Search by Book
Tag Archives: Goliath
1 Samuel 21: He pretended to go crazy.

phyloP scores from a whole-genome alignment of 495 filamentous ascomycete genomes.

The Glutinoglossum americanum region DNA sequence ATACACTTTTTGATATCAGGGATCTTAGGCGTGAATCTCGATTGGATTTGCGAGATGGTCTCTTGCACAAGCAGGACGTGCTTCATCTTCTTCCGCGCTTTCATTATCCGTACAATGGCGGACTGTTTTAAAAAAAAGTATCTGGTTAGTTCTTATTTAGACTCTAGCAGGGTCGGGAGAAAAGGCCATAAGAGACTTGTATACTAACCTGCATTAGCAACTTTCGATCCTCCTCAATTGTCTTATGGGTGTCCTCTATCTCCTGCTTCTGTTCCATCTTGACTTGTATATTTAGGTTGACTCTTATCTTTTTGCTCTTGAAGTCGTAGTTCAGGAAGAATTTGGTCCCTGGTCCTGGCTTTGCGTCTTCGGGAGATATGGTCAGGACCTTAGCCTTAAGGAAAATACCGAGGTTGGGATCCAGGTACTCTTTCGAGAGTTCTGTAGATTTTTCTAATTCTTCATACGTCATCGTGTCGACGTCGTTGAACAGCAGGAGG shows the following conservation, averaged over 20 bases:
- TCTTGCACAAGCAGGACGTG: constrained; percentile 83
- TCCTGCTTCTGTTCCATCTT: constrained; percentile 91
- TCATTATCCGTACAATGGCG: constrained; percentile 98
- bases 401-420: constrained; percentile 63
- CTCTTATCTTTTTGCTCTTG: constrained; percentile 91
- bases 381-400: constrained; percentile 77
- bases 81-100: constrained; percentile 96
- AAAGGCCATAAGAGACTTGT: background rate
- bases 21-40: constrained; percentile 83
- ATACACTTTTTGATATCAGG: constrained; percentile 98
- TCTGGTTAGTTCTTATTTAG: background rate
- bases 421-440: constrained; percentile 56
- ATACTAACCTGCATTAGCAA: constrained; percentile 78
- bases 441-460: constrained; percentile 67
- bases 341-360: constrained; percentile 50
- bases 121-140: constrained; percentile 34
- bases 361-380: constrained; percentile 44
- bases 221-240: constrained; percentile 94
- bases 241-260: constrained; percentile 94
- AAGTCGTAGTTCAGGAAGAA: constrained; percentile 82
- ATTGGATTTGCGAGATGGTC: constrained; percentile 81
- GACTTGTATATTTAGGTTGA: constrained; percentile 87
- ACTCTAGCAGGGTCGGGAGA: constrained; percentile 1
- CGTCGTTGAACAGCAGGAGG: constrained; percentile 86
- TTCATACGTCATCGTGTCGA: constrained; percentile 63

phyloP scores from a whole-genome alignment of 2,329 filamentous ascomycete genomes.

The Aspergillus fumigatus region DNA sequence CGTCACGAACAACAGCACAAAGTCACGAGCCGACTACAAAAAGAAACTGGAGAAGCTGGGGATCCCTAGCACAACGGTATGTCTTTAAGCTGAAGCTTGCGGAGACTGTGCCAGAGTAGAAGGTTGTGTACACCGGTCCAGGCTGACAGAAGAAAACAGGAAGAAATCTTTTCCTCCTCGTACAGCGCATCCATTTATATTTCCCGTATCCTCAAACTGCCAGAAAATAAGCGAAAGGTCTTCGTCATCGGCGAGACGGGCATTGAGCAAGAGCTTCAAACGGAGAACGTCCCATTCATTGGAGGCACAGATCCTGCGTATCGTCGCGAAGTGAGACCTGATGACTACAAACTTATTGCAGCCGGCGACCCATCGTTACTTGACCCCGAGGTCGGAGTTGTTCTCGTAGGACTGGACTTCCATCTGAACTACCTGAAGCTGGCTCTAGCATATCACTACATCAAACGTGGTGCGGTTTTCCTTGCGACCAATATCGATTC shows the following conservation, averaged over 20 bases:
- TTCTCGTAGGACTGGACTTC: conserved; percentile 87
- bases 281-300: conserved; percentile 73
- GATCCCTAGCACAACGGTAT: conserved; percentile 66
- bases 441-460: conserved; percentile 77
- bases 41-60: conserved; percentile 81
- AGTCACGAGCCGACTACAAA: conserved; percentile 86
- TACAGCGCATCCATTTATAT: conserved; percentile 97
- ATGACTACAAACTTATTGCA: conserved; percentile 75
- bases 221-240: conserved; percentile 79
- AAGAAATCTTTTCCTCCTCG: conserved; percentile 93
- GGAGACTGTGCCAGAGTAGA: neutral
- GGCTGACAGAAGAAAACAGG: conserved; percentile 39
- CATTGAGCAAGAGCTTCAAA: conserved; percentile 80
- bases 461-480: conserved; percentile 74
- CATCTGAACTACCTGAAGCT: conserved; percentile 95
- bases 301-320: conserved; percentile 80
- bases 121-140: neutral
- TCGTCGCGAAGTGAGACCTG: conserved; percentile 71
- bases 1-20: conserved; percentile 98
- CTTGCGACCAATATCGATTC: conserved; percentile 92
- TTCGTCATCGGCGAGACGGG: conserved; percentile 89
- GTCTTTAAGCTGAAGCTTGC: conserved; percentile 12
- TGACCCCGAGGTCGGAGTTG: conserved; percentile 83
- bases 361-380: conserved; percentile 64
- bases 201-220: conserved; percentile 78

It’s been confirmed that Saul intends to kill David, so David’s desperately on the run. He has no provisions and doesn’t have so much as a sword for self-defense. He temporarily remedies that by stopping at the place of worship at Nob where he’s given bread and the sword of Goliath that’s been stored there. Now what? He decides to seek refuge at Gath. His intention is to go there incognito, but he’s immediately recognized. King Achish will almost certainly turn him over to Saul. So, what can he do? We’re told that he pretends to go crazy. Apparently, he put on a pretty good act; good enough that Achish wants nothing to do with him and sends him on his way. Now David is a skilled fighter and he has an excellent weapon, so maybe he could have fought his way out. Or, he might have been able to play “let’s make a deal” with old king Achish. In fact, he’ll do just that with the king of Moab. In this case, though, he fakes insanity. I wonder why he did that. Maybe, as he has entered Gath he’s seen a number of poor, demented people, so insanity is on his mind (pun intended). King Achish alludes to that when he says, “Don’t you think I have enough crazy people to put up with as it is without adding another?” Anyway, I’m thinking about the value of “strategic insanity” here. Sometimes it’s better to simply not notice an offense than it is to force a confrontation. It can be better to be blissfully ignorant of what people are saying or thinking and using “strategic insanity” to just go on loving them as though they’ve never said or done anything negative about us. I know that this isn’t always true, but on this day David saved himself a fight and walked away because the king thought he was so crazy that he wouldn’t be of any use to him. There are probably situations in my life in which “strategic insanity” is the best response too.